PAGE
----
Les fruits, le sucre et la tartine de confiture : histoire de l'invention d'une tradition

Maelle Mériaux 1
1 CRBC Rennes - Centre de recherche bretonne et celtique
UR2 - Université de Rennes 2 : EA 4451, CRBC - Centre de recherche bretonne et celtique
Abstract : When people bug us with supposedly traditional jam recipes, lovingly prepared in the antique copper cauldron, they lay it on thick, isn’t it? Let us return to the little-known story of jam, and to the origin of our taste for sugar and fruit. The famous "grandmothers jams" have they been prepared by these countrywomen that we imagine attached to tradition and transmitting recipes from mother to daughter? We will first give an overview of perceptions associated to fruits, sugar and jam in medieval France, revealing first aristocratic uses. Then, this research will lead us in Brittany of the nineteenth and twentieth centuries to understand the intricacies between popular and middle-class cooking, and transmission modalities for each of them. Finally, we will come to the “traditional dessert” in question, to broach concepts of local and seasonal products, the images conveyed by jam industry, and finish with speech associated with their revaluation, at a time when the sugar is in disgrace.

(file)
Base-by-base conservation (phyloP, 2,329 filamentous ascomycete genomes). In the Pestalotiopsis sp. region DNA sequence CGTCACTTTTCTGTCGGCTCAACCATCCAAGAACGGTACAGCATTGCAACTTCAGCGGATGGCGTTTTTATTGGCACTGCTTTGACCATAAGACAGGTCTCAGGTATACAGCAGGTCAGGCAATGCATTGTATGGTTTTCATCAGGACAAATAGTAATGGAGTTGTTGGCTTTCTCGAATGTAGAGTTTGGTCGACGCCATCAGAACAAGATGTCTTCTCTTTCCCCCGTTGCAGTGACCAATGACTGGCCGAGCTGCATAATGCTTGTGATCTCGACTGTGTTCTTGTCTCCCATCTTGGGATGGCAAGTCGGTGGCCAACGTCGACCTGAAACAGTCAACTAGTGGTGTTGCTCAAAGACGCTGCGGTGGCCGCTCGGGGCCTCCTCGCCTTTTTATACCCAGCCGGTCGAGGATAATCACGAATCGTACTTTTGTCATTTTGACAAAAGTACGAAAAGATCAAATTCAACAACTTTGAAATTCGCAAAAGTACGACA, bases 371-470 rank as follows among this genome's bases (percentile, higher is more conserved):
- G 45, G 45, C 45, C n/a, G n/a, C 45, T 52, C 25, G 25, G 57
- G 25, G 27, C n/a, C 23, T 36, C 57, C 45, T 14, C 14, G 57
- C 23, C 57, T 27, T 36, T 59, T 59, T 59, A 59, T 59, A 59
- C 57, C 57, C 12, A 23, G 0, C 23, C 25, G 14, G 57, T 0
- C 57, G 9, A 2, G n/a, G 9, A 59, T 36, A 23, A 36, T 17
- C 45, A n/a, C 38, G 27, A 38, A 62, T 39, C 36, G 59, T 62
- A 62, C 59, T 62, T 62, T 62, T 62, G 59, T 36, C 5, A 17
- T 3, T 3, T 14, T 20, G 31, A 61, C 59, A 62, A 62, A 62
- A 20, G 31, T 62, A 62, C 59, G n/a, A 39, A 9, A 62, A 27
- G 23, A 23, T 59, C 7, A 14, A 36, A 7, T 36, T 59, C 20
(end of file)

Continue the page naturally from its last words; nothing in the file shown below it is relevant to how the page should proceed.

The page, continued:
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Maelle Mériaux. Les fruits, le sucre et la tartine de confiture : histoire de l'invention d'une tradition. Francis Favereau. Mélanges en hommage au passeur de mémoire, Skol Vreizh, pp.535-550, 2018. ⟨hal-01985639⟩



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